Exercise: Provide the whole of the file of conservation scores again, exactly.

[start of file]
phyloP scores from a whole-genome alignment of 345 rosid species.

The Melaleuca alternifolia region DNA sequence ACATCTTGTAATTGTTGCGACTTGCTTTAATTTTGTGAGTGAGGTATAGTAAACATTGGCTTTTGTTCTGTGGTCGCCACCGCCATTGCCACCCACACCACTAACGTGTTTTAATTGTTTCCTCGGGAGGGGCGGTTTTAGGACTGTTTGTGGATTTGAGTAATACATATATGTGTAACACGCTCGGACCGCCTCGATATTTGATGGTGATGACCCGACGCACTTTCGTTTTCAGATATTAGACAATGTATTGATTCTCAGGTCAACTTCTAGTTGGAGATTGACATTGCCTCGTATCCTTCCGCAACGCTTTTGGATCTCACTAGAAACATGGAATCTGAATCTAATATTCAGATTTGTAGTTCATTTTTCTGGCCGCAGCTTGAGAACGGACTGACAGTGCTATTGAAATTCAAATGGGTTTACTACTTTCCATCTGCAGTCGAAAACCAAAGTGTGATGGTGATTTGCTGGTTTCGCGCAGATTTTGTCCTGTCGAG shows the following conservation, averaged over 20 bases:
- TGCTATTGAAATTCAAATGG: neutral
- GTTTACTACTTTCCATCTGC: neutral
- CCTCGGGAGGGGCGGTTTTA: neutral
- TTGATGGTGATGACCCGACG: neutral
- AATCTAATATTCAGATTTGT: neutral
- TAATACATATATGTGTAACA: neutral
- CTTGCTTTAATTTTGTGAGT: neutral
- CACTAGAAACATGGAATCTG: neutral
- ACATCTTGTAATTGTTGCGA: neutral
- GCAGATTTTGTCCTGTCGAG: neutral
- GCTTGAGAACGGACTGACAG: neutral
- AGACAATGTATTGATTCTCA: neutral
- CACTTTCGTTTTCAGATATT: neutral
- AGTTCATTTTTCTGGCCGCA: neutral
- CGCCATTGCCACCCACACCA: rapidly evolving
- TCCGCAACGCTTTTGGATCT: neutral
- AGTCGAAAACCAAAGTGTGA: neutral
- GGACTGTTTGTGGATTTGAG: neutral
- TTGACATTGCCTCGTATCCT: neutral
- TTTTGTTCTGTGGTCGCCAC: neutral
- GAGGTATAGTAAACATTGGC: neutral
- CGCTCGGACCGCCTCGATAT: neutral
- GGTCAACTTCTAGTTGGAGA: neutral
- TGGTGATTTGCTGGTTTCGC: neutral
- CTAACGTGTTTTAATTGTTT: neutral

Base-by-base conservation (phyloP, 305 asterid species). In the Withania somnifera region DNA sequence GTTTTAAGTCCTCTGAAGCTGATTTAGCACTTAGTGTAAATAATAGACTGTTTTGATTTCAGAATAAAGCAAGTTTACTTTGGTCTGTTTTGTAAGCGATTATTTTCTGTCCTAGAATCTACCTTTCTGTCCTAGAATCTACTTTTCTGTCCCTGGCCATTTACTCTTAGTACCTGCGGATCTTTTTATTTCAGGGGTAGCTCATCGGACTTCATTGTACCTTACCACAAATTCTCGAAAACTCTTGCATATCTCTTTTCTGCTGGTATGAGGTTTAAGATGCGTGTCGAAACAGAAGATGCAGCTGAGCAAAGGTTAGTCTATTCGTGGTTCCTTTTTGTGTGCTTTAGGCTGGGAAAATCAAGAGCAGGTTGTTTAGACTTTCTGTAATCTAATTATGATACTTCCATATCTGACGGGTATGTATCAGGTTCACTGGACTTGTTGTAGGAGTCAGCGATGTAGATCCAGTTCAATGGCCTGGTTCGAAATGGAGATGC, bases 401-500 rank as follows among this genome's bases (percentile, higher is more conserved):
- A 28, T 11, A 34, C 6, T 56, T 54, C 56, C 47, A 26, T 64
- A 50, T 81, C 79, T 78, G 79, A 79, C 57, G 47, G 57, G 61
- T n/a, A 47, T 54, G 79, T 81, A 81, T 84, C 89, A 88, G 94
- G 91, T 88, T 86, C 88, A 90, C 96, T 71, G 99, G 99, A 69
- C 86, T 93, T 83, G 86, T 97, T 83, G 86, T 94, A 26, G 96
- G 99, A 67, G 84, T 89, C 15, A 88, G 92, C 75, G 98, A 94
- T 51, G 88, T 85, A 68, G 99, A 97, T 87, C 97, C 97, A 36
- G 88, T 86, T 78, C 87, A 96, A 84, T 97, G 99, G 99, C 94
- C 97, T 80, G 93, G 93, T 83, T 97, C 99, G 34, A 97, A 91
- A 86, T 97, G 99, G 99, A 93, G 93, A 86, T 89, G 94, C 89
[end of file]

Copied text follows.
phyloP scores from a whole-genome alignment of 345 rosid species.

The Melaleuca alternifolia region DNA sequence ACATCTTGTAATTGTTGCGACTTGCTTTAATTTTGTGAGTGAGGTATAGTAAACATTGGCTTTTGTTCTGTGGTCGCCACCGCCATTGCCACCCACACCACTAACGTGTTTTAATTGTTTCCTCGGGAGGGGCGGTTTTAGGACTGTTTGTGGATTTGAGTAATACATATATGTGTAACACGCTCGGACCGCCTCGATATTTGATGGTGATGACCCGACGCACTTTCGTTTTCAGATATTAGACAATGTATTGATTCTCAGGTCAACTTCTAGTTGGAGATTGACATTGCCTCGTATCCTTCCGCAACGCTTTTGGATCTCACTAGAAACATGGAATCTGAATCTAATATTCAGATTTGTAGTTCATTTTTCTGGCCGCAGCTTGAGAACGGACTGACAGTGCTATTGAAATTCAAATGGGTTTACTACTTTCCATCTGCAGTCGAAAACCAAAGTGTGATGGTGATTTGCTGGTTTCGCGCAGATTTTGTCCTGTCGAG shows the following conservation, averaged over 20 bases:
- TGCTATTGAAATTCAAATGG: neutral
- GTTTACTACTTTCCATCTGC: neutral
- CCTCGGGAGGGGCGGTTTTA: neutral
- TTGATGGTGATGACCCGACG: neutral
- AATCTAATATTCAGATTTGT: neutral
- TAATACATATATGTGTAACA: neutral
- CTTGCTTTAATTTTGTGAGT: neutral
- CACTAGAAACATGGAATCTG: neutral
- ACATCTTGTAATTGTTGCGA: neutral
- GCAGATTTTGTCCTGTCGAG: neutral
- GCTTGAGAACGGACTGACAG: neutral
- AGACAATGTATTGATTCTCA: neutral
- CACTTTCGTTTTCAGATATT: neutral
- AGTTCATTTTTCTGGCCGCA: neutral
- CGCCATTGCCACCCACACCA: rapidly evolving
- TCCGCAACGCTTTTGGATCT: neutral
- AGTCGAAAACCAAAGTGTGA: neutral
- GGACTGTTTGTGGATTTGAG: neutral
- TTGACATTGCCTCGTATCCT: neutral
- TTTTGTTCTGTGGTCGCCAC: neutral
- GAGGTATAGTAAACATTGGC: neutral
- CGCTCGGACCGCCTCGATAT: neutral
- GGTCAACTTCTAGTTGGAGA: neutral
- TGGTGATTTGCTGGTTTCGC: neutral
- CTAACGTGTTTTAATTGTTT: neutral

Base-by-base conservation (phyloP, 305 asterid species). In the Withania somnifera region DNA sequence GTTTTAAGTCCTCTGAAGCTGATTTAGCACTTAGTGTAAATAATAGACTGTTTTGATTTCAGAATAAAGCAAGTTTACTTTGGTCTGTTTTGTAAGCGATTATTTTCTGTCCTAGAATCTACCTTTCTGTCCTAGAATCTACTTTTCTGTCCCTGGCCATTTACTCTTAGTACCTGCGGATCTTTTTATTTCAGGGGTAGCTCATCGGACTTCATTGTACCTTACCACAAATTCTCGAAAACTCTTGCATATCTCTTTTCTGCTGGTATGAGGTTTAAGATGCGTGTCGAAACAGAAGATGCAGCTGAGCAAAGGTTAGTCTATTCGTGGTTCCTTTTTGTGTGCTTTAGGCTGGGAAAATCAAGAGCAGGTTGTTTAGACTTTCTGTAATCTAATTATGATACTTCCATATCTGACGGGTATGTATCAGGTTCACTGGACTTGTTGTAGGAGTCAGCGATGTAGATCCAGTTCAATGGCCTGGTTCGAAATGGAGATGC, bases 401-500 rank as follows among this genome's bases (percentile, higher is more conserved):
- A 28, T 11, A 34, C 6, T 56, T 54, C 56, C 47, A 26, T 64
- A 50, T 81, C 79, T 78, G 79, A 79, C 57, G 47, G 57, G 61
- T n/a, A 47, T 54, G 79, T 81, A 81, T 84, C 89, A 88, G 94
- G 91, T 88, T 86, C 88, A 90, C 96, T 71, G 99, G 99, A 69
- C 86, T 93, T 83, G 86, T 97, T 83, G 86, T 94, A 26, G 96
- G 99, A 67, G 84, T 89, C 15, A 88, G 92, C 75, G 98, A 94
- T 51, G 88, T 85, A 68, G 99, A 97, T 87, C 97, C 97, A 36
- G 88, T 86, T 78, C 87, A 96, A 84, T 97, G 99, G 99, C 94
- C 97, T 80, G 93, G 93, T 83, T 97, C 99, G 34, A 97, A 91
- A 86, T 97, G 99, G 99, A 93, G 93, A 86, T 89, G 94, C 89